Reflection on Lk. 2:4-20
One by one the lights go out. Silence and stillness settle over Bethlehem. It is a clear night, but only the few shepherds on the hillsides are awake to admire the sparkling heavens. One shepherd looks up at a new star—incredibly bright. He glances around at his sheep. Nothing is prowling among them, so he returns his gaze to the sky.
Presumably there are some shepherds “off duty,” or perhaps some have brought their sheep into a safe fold. Usually the night watch is undesirable, but this night the shepherds keeping watch will reap an unlooked-for grace. Surely these rough-and-tumble men never thought they would be the recipients of an angelic visitation.
Meanwhile, the couple taking shelter in the cave prepare for the birth of the Messiah—God in the flesh, the Savior, Emmanuel.
Back in the fields, the sky erupts in a light that effaces even the brightest star.
“Do not be afraid,” says the angel, “for behold, I proclaim to you good news of great joy that will be for all the people. For today in the city of David a savior has been born for you who is Messiah and Lord…”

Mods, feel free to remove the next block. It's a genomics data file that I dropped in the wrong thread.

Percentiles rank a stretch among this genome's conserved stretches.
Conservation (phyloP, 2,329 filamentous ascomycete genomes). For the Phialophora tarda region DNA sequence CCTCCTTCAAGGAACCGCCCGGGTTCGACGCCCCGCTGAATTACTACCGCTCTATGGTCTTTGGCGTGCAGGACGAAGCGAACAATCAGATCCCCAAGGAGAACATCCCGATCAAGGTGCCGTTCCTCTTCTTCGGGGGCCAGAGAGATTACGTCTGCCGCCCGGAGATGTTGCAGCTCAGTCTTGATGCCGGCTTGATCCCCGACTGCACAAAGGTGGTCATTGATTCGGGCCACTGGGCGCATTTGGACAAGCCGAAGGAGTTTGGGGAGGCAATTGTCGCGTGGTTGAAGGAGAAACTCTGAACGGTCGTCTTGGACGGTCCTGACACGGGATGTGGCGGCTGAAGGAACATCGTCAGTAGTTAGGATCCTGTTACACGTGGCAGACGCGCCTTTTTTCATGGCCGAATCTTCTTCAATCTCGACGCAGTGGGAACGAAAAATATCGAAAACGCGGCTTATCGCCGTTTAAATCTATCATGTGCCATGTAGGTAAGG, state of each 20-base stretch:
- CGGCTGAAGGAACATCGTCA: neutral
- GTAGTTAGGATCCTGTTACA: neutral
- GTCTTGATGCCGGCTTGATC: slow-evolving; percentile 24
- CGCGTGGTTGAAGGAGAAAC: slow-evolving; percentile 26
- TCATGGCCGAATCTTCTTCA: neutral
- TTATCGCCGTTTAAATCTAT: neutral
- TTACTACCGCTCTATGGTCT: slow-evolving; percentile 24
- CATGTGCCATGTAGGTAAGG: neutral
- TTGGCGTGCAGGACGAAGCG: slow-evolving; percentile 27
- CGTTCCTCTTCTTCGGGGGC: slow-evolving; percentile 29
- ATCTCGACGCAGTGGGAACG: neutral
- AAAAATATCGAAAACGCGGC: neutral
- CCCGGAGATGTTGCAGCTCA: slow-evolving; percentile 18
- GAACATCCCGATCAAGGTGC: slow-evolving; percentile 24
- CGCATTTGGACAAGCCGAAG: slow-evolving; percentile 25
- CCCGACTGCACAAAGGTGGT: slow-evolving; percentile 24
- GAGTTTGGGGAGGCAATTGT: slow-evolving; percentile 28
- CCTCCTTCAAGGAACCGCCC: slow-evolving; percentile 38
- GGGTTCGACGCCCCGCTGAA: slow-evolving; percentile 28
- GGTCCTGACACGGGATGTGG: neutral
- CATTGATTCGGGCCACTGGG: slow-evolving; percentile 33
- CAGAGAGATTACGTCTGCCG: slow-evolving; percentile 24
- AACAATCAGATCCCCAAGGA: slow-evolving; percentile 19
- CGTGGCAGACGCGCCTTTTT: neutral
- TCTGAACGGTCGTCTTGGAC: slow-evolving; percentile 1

After the angelic announcement and the heavenly hosts’ praise of God, I imagine there are some moments of silence as the shepherds, stunned and amazed, recover their senses. Then it hits them: The Messiah is here! Now! Close at hand! Then, let’s go!
How do they know where to go? I suppose they go first to the caves, as they have to find a manger, and one that is not enclosed behind the walls of a house. The light emanating from one of these shelter-stables draws them—could it be that the flickering fire-glow is mingled with a heavenly radiance?
They enter, prostrate themselves before the Babe, and then spill forth their story. Mary and Joseph take this all in. A wondrous and joyful amazement permeates the scene.
And yet, how quiet it all is! In a humble stable outside of a small town, in a small country, in a corner of our world, in the middle of the night, God comes.
As the carol “O Little Town of Bethlehem” says: How silently, how silently the wondrous grace is given…
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That Jesus entered our world, taking on human flesh, being born of a Virgin, coming to save us, in such a humble way ought to give us confidence. Yes, Emmanuel, God-with-us is accessible to us.
Tonight, tomorrow, we like Mary, Joseph and the shepherds will draw close to the manger, kneel in adoration before this Little One Who is God. This Christmas, Jesus has unique and new graces for each one of us—let us, then, receive them, receive Him, with open hearts. Because He comes so often in quiet and stillness, let us make sure to take some time to pray in silence, to be with Him this Christmas.
How silently, how silently the wondrous grace is given.
So God imparts to human hearts the blessings of His heaven.
No ear may hear His coming, but in this world of sin,
where meek souls will receive Him still,
the dear Christ enters in.
Sr. Cecilia Francis, CFR